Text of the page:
Measuring ICT capital and estimating its impact on firm productivity. Manufacturing firms versus firms in services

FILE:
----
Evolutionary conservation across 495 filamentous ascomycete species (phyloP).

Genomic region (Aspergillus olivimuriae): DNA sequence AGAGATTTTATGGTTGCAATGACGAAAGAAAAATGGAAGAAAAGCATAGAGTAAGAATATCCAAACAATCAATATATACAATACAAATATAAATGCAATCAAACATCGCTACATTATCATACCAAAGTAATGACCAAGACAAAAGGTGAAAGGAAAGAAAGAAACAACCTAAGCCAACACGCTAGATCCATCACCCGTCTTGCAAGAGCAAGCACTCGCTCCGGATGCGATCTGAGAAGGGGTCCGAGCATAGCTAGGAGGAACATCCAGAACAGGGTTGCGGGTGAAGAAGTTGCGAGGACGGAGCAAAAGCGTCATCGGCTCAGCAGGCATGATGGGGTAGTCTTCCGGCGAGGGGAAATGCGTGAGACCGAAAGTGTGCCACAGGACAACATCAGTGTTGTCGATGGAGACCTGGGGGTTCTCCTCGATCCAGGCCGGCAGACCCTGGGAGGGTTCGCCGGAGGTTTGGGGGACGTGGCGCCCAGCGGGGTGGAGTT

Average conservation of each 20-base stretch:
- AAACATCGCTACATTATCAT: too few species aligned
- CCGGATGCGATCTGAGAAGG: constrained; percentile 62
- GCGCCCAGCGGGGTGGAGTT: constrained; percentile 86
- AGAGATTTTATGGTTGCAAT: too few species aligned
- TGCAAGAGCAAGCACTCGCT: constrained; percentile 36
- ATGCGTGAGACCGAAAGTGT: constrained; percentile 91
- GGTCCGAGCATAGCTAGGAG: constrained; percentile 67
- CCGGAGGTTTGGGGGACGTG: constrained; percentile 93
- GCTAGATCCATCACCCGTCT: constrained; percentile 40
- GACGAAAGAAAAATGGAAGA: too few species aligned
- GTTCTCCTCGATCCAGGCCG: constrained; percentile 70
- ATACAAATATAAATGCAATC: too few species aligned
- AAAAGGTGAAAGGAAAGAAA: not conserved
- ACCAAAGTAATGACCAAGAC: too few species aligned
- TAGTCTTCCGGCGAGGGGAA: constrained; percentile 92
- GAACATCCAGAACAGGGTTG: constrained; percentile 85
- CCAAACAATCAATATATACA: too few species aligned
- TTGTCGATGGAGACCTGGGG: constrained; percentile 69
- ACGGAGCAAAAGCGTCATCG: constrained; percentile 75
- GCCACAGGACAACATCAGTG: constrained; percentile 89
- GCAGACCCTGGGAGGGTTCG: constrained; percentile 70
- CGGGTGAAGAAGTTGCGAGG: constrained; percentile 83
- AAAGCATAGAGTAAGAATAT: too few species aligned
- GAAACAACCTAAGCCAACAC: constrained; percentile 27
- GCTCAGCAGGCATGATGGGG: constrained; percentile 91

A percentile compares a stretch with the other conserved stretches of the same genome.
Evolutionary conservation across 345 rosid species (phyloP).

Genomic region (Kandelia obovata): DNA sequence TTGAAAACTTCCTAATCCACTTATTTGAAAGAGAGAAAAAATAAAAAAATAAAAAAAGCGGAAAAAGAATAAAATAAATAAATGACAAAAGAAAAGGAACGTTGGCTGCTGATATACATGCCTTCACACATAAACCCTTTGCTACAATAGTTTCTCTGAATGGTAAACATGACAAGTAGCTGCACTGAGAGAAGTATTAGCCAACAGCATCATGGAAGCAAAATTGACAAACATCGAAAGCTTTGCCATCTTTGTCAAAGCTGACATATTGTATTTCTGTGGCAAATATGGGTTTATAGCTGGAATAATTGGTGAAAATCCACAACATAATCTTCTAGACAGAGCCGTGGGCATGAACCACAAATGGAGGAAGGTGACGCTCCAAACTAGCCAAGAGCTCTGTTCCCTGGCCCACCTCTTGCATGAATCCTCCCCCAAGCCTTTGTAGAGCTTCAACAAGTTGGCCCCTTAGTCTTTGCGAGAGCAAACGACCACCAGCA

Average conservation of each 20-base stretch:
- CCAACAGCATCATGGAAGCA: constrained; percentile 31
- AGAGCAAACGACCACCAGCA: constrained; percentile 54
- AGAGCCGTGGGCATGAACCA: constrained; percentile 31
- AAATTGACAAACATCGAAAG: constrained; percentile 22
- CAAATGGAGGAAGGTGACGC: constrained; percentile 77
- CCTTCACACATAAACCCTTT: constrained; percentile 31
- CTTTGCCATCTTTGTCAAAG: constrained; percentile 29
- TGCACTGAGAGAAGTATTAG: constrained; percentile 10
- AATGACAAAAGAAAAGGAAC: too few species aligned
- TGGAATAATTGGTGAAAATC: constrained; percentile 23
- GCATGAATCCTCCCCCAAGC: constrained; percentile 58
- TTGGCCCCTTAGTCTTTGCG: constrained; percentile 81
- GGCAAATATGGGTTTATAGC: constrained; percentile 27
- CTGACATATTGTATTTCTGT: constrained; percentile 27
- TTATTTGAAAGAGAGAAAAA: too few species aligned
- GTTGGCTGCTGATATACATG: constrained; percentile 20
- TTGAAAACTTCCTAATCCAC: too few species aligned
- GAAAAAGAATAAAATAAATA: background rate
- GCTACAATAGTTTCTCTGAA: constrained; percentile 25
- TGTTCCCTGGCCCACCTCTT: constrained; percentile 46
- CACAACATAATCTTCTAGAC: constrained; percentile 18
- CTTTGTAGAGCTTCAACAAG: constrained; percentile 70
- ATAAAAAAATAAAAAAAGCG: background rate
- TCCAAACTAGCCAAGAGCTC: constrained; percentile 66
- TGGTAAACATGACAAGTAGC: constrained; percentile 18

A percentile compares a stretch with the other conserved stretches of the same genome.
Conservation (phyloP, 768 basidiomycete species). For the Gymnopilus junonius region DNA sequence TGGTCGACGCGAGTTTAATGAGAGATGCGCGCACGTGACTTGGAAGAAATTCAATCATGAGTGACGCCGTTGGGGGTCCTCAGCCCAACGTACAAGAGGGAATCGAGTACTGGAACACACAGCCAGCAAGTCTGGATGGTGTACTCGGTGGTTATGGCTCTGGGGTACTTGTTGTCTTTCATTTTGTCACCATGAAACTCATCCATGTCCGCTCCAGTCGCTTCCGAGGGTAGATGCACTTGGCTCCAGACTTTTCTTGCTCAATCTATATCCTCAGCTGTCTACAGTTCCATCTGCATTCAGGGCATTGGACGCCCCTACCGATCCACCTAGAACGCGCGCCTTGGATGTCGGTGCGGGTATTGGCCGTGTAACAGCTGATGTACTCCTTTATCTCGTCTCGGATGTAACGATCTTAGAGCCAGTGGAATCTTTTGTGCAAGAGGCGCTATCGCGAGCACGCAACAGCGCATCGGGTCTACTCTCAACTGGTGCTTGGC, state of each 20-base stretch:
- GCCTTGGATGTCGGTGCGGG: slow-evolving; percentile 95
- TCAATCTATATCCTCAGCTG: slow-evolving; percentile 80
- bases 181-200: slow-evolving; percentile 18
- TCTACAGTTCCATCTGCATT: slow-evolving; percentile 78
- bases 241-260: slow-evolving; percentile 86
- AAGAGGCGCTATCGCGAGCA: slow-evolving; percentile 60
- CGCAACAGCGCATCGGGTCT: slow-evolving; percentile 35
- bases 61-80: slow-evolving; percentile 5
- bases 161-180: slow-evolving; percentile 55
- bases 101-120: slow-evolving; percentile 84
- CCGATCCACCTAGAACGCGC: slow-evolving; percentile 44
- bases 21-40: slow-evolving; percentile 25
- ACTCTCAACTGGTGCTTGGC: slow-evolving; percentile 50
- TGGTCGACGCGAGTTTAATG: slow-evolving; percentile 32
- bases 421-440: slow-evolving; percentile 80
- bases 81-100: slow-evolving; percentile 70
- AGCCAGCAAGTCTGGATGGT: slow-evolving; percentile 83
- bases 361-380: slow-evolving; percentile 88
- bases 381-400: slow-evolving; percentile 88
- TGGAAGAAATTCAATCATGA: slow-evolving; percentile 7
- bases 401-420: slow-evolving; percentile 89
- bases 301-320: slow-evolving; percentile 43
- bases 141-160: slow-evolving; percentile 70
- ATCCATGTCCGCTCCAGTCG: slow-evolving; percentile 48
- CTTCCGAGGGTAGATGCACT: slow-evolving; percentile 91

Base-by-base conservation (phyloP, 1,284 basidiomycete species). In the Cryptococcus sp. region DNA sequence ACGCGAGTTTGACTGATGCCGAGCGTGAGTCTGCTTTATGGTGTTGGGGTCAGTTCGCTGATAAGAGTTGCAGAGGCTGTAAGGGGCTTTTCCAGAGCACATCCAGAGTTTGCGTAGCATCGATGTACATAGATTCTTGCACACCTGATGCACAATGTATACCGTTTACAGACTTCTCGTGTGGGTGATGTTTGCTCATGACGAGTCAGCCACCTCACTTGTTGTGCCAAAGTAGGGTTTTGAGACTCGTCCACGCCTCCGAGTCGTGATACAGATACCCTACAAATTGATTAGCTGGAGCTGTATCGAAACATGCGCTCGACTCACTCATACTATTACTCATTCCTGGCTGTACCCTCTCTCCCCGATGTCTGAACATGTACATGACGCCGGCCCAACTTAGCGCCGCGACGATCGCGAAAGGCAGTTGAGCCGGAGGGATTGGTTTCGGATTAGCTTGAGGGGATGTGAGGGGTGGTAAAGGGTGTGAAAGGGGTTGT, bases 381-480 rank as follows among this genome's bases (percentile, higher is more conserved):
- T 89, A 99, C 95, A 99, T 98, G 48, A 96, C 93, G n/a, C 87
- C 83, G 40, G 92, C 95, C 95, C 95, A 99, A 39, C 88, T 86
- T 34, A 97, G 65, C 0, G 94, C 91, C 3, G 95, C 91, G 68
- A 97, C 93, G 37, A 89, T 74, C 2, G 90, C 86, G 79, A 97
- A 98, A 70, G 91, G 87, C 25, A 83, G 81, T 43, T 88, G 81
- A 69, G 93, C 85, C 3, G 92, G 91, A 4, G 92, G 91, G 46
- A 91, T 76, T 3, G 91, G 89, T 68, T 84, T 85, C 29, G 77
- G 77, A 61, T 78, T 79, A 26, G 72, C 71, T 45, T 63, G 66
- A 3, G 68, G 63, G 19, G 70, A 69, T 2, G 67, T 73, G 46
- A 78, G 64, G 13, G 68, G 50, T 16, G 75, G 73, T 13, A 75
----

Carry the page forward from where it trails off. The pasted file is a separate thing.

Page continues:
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Information and communication technology (ICT) is one of the most dynamic areas of investment as well as a very pervasive technology. The possible benefits of ICT use for a firm include among others savings of inputs, general cost reductions and greater flexibility of the production process. This technology may also stimulate the innovation activity in the firm leading to higher product quality and creating of new products. These innovation-enabling characteristics make ICT a potentially important driver of productivity growth. Since mid of the 1990s, a broad variety of empirical studies has emerged exploring the impacts of ICT on the firm productivity. While, the quantitative results from these studies vary substantially, they all find evidence on positive impact of ICT on firm productivity. However, the data limitations in most of these studies have not allowed comparing the effect of ICT on productivity among different industrial sectors. This paper provides a comparative analysis of the impacts of ICT on the firm labour productivity among firms in Manufacturing and Services, as well as among firms in different service industries, based on the rich panel data of Norwegian firms in the period 2002-2006. The paper also explores the existence of complementarities between ICT and human capital in different industries. The measure for ICT capital is constructed and three different models are formulated based on the production function framework.The results are consistent with ICT having a positive impact on the firm labour productivity. They also show that accounting for the labour heterogeneity, i.e., for different skills of labour force, is important for not overestimating of the effect of ICT. Moreover, for all defined samples the estimation results show the evidence on complementarities between ICT and the use of high educated workers. The results also indicate considerable differences between firms in Manufacturing and Services and between firms in different service industries. First, the importance of ICT for the labour productivity is much higher in Services than in Manufacturing, while the availability of high-skilled workers is more important in Manufacturing than in Services. Second, while for Manufacturing the relative importance of ICT capital for labour productivity is lower compared to non-ICT capital, for some service industries the impact of ICT capital on labour productivity is much higher than that one of non-ICT capital, i.e., Wholesale trade, Electronic processing and telecommunication and Technical services. Third, the gain of simultaneous use of ICT and high-skilled workers is higher in Manufacturing than in Services. --- Informasjons- og kommunikasjonsteknologi (IKT) brukes stadig mer både i husholdninger, næringsliv og offentlig sektor. Utviklingen i IKT-sektoren og den omfattende utbredelsen av IKT-bruk i dagliglivet er en viktig kilde til mer effektive transaksjoner både i samfunnet generelt og i næringslivet spesielt. Mange har av den grunn hevdet at vi er inne i et viktig tidsskille i den økonomiske utviklingen, og det har vært trukket paralleller til tidligere teknologiske revolusjoner som utbredelsen av elektrisitet, forbrenningsmotoren og telekommunikasjon. Påstander om en omfattende digital revolusjon underbygges med at IKT er en gjennomgripende teknologi som øker produktiviteten i en rekke sektorer i økonomien. Automatisering i industrien og innføring av elektroniske tjenester i varehandel, bank- og forsikringssektoren er viktige eksempler på dette.